These decadent seared sea scallops with wine sauce are rich, buttery, and luxurious. This tutorial will walk you through how to prepare this classic shellfish dish.
If you're looking for a decadently delicious seafood meal for a fancy-pants dinner, you might think: "Lobster. I love lobster."
And so do I.
BUT — there's another shellfish that you should try: sea scallops. Sea scallops give lobster a fight for the Fabulous Seafood Award.
I just made that award up, but let's pretend it's real.
These seared scallops with wine sauce are rich, delicious, and fast. That makes them the perfect date-night meal.
They're also perfect if you want to treat yourself to an easy, fancy-schmancy meal. You know, the kind where you get to eat everything yourself instead of sharing.
Are Sea Scallops + Bay Scallops The Same Thing?
Sea scallops are much larger than bay scallops.
Generally, sea scallops are about an inch to two inches in diameter, while bay scallops are a little larger than a pencil eraser.
Sea scallops will cost more than bay scallops, but they're also a much higher-end, more richly flavored shellfish.
Can I Use Bay Scallops Instead?
You could, but they'll be a lot harder to sear. They'll also be lot less decadent and luxurious.
If you swap sea scallops for bay scallops, make this for a weeknight dinner.
Are Cheap Sea Scallops Too Good to be True?
Check the label, and make sure there are no chemical additives.
Generally, cheaper sea scallops will have plumping agents added, and those will keep the scallops from searing properly. Look for scallops without additives.
I like the frozen, all natural sea scallops at Trader Joe's.
How to Thaw Before Making Seared Scallops
Option one is to thaw the scallops overnight in the refrigerator. Remove scallops from the packaging and thaw in a bowl in the refrigerator overnight.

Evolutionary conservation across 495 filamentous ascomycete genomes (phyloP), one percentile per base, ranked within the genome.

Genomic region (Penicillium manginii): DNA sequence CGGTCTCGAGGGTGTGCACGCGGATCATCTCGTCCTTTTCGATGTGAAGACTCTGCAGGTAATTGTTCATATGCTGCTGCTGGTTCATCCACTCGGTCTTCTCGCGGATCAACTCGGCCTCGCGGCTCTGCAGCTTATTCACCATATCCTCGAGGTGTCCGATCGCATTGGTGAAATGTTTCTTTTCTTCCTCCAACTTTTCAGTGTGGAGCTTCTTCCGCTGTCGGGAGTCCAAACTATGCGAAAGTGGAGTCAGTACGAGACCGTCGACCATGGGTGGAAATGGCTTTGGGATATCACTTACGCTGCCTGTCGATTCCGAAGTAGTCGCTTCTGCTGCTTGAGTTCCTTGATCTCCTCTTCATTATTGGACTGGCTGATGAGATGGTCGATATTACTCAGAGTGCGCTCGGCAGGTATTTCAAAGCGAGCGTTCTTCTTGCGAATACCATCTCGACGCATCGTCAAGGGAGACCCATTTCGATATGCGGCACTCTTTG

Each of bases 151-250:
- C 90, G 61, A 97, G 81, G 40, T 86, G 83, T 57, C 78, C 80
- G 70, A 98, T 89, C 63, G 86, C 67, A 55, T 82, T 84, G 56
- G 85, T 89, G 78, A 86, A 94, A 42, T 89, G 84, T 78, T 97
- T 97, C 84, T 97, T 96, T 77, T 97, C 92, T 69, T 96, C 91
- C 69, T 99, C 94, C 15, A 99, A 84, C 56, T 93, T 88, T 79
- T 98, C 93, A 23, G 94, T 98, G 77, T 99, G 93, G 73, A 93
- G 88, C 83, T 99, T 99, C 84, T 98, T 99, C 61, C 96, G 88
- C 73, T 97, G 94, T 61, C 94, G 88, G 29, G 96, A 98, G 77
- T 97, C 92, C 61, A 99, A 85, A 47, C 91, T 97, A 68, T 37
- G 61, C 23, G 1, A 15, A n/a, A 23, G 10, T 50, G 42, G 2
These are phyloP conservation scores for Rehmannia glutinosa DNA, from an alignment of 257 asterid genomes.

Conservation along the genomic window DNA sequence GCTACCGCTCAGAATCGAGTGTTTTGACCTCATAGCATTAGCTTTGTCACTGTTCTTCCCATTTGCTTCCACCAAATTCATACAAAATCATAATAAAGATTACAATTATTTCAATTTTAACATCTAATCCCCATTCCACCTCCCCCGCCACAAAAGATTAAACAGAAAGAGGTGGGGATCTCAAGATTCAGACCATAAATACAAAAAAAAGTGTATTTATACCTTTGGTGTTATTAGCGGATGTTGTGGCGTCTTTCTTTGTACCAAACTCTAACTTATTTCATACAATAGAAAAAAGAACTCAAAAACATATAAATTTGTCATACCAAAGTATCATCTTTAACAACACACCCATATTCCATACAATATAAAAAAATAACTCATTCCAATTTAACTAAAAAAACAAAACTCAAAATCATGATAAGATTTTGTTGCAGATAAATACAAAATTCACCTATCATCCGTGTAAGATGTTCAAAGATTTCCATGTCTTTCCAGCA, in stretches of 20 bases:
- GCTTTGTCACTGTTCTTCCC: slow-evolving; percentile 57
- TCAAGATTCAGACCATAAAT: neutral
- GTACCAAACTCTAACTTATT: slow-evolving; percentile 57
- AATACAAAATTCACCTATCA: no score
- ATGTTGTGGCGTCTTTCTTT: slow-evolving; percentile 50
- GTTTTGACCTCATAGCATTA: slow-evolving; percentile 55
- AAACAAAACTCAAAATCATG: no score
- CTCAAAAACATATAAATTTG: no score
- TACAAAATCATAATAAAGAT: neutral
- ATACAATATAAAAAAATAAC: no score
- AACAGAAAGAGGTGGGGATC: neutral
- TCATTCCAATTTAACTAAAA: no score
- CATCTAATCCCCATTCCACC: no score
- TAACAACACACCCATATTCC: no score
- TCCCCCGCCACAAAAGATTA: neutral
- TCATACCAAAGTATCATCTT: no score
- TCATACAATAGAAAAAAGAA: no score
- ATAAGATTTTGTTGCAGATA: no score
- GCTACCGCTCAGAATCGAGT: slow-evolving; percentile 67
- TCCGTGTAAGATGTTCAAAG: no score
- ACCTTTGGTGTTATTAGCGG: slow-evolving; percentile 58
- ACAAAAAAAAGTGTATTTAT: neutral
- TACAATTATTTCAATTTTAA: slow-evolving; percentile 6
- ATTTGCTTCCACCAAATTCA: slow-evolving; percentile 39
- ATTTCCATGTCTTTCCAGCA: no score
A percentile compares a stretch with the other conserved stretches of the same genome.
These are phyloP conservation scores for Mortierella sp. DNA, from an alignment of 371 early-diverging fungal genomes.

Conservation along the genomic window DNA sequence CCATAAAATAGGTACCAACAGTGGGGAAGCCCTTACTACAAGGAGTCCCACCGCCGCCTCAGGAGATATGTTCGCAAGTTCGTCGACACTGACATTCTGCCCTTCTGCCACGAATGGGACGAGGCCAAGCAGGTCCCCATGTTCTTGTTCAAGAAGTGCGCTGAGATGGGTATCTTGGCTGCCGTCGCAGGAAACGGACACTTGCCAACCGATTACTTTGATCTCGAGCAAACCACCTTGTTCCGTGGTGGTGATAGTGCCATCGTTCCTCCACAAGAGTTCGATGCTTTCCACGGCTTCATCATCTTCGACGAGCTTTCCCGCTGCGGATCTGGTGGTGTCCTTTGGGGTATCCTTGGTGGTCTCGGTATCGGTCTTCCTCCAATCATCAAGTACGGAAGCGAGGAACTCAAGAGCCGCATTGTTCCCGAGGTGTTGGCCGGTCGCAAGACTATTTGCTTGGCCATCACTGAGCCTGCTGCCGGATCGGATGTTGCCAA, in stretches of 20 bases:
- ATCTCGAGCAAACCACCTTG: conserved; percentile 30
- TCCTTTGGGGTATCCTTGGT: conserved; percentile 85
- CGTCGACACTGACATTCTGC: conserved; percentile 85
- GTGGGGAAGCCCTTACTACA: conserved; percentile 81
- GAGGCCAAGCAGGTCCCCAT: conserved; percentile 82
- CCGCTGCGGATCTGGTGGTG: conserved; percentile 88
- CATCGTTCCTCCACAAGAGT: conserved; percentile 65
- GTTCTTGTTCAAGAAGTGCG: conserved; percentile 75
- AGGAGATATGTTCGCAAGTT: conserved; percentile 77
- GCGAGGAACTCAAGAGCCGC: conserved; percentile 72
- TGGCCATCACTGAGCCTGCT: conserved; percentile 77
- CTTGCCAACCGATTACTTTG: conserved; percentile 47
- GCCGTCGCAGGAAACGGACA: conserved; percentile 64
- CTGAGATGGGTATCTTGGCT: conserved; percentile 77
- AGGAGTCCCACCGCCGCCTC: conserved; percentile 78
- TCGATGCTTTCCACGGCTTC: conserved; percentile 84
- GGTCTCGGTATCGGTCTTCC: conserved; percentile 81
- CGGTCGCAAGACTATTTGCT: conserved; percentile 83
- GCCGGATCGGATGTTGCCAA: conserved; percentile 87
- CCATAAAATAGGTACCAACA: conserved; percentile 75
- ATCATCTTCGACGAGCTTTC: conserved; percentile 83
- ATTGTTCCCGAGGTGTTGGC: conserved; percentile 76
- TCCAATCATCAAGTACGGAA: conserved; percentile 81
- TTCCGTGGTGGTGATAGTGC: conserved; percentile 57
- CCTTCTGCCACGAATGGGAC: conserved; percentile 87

The other option is a quick thaw. Place the scallops in an open plastic bag and immerse the bag in cold water. Take care not to get water inside the bag.
Avoid placing scallops directly into water, because you could introduce water into the scallop, and then they won't sear properly.
Making Seared Scallops with Wine Sauce
Once you've got your hands on some scallops, it's time to cook!
Melt butter in a heavy pan. Currently, my favorite pan is this Lodge 12" carbon steel skillet.
Place the scallops in the melted butter. Make sure not to crowd the scallops, because they need room to brown.
Set a timer for one and a half minutes, and then begin flipping the scallops.
Another option is to watch for the scallops to brown and then flip them.
After another minute or two, remove the scallops from the pan.
Add wine, butter, and lemon juice to the pan, and stir in a few herbs.
And then, dig in, enjoy, and don't even try to contain your intense food happiness.
Seared Sea Scallops with Wine Sauce
- 9 ounces sea scallops Dry packed or chemical-free
- ¼ teaspoon sea salt
- 3 tablespoons butter, divided
- ½ cup white wine
- ¼ cup lemon juice (juice from 1 lemon)
- 2 garlic cloves, diced
- handful fresh herbs, reserving some for garnish
- Pat scallops until they are very dry, sprinkle with salt, and pat dry again. Damp scallops will not sear properly.
- In a heavy bottom pan (like cast iron), heat 1 ½ TB butter on high until it begins to brown. Add scallops and let them sit on one side for 1 ½ - 2 minutes per side, until each side is golden brown. Remove scallops from pan, and keep them in a covered dish so they stay warm.
- Reduce heat to medium. Add remaining butter to pan, and allow it to melt. Add wine, lemon juice, and garlic. Allow sauce to reduce by about half. Turn off heat, and stir in most of the herbs, reserving some for garnishing. Add scallops back into the pan for about a minute to warm them up again.
- Serve immediately